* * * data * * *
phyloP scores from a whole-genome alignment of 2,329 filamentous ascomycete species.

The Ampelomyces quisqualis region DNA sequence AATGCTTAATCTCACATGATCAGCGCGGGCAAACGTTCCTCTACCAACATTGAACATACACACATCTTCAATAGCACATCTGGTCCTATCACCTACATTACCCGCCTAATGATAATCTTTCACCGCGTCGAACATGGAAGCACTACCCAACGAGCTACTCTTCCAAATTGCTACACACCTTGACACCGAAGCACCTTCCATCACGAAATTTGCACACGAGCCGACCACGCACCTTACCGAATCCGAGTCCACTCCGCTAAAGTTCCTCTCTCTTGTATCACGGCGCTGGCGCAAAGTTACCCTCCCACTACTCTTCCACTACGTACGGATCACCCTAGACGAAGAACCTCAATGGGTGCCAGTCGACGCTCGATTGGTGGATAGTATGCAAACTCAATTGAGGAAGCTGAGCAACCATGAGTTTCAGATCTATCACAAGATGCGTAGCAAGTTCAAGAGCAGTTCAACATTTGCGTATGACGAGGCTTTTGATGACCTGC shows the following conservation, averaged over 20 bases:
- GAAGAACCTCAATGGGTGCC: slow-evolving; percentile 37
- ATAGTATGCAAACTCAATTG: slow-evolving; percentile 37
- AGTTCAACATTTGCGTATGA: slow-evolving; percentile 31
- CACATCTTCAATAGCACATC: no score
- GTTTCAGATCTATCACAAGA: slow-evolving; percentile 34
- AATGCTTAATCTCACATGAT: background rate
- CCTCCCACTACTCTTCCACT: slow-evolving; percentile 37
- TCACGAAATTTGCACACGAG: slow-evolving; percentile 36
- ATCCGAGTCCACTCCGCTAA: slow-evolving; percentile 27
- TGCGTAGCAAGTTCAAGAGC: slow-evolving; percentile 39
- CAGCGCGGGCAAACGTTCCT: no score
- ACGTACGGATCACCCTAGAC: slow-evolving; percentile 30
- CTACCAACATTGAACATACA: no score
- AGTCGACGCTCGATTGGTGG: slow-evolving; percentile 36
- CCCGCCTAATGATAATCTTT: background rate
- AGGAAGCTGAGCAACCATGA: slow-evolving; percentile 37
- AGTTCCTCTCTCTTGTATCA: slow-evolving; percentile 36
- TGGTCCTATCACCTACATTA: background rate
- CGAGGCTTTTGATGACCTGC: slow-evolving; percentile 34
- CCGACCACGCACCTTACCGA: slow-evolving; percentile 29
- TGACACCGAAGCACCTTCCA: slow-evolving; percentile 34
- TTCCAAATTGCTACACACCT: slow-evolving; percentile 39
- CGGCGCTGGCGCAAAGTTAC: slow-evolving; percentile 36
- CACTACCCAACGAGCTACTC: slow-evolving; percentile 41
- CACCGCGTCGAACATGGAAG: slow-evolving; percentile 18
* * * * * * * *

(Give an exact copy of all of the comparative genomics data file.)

phyloP scores from a whole-genome alignment of 2,329 filamentous ascomycete species.

The Ampelomyces quisqualis region DNA sequence AATGCTTAATCTCACATGATCAGCGCGGGCAAACGTTCCTCTACCAACATTGAACATACACACATCTTCAATAGCACATCTGGTCCTATCACCTACATTACCCGCCTAATGATAATCTTTCACCGCGTCGAACATGGAAGCACTACCCAACGAGCTACTCTTCCAAATTGCTACACACCTTGACACCGAAGCACCTTCCATCACGAAATTTGCACACGAGCCGACCACGCACCTTACCGAATCCGAGTCCACTCCGCTAAAGTTCCTCTCTCTTGTATCACGGCGCTGGCGCAAAGTTACCCTCCCACTACTCTTCCACTACGTACGGATCACCCTAGACGAAGAACCTCAATGGGTGCCAGTCGACGCTCGATTGGTGGATAGTATGCAAACTCAATTGAGGAAGCTGAGCAACCATGAGTTTCAGATCTATCACAAGATGCGTAGCAAGTTCAAGAGCAGTTCAACATTTGCGTATGACGAGGCTTTTGATGACCTGC shows the following conservation, averaged over 20 bases:
- GAAGAACCTCAATGGGTGCC: slow-evolving; percentile 37
- ATAGTATGCAAACTCAATTG: slow-evolving; percentile 37
- AGTTCAACATTTGCGTATGA: slow-evolving; percentile 31
- CACATCTTCAATAGCACATC: no score
- GTTTCAGATCTATCACAAGA: slow-evolving; percentile 34
- AATGCTTAATCTCACATGAT: background rate
- CCTCCCACTACTCTTCCACT: slow-evolving; percentile 37
- TCACGAAATTTGCACACGAG: slow-evolving; percentile 36
- ATCCGAGTCCACTCCGCTAA: slow-evolving; percentile 27
- TGCGTAGCAAGTTCAAGAGC: slow-evolving; percentile 39
- CAGCGCGGGCAAACGTTCCT: no score
- ACGTACGGATCACCCTAGAC: slow-evolving; percentile 30
- CTACCAACATTGAACATACA: no score
- AGTCGACGCTCGATTGGTGG: slow-evolving; percentile 36
- CCCGCCTAATGATAATCTTT: background rate
- AGGAAGCTGAGCAACCATGA: slow-evolving; percentile 37
- AGTTCCTCTCTCTTGTATCA: slow-evolving; percentile 36
- TGGTCCTATCACCTACATTA: background rate
- CGAGGCTTTTGATGACCTGC: slow-evolving; percentile 34
- CCGACCACGCACCTTACCGA: slow-evolving; percentile 29
- TGACACCGAAGCACCTTCCA: slow-evolving; percentile 34
- TTCCAAATTGCTACACACCT: slow-evolving; percentile 39
- CGGCGCTGGCGCAAAGTTAC: slow-evolving; percentile 36
- CACTACCCAACGAGCTACTC: slow-evolving; percentile 41
- CACCGCGTCGAACATGGAAG: slow-evolving; percentile 18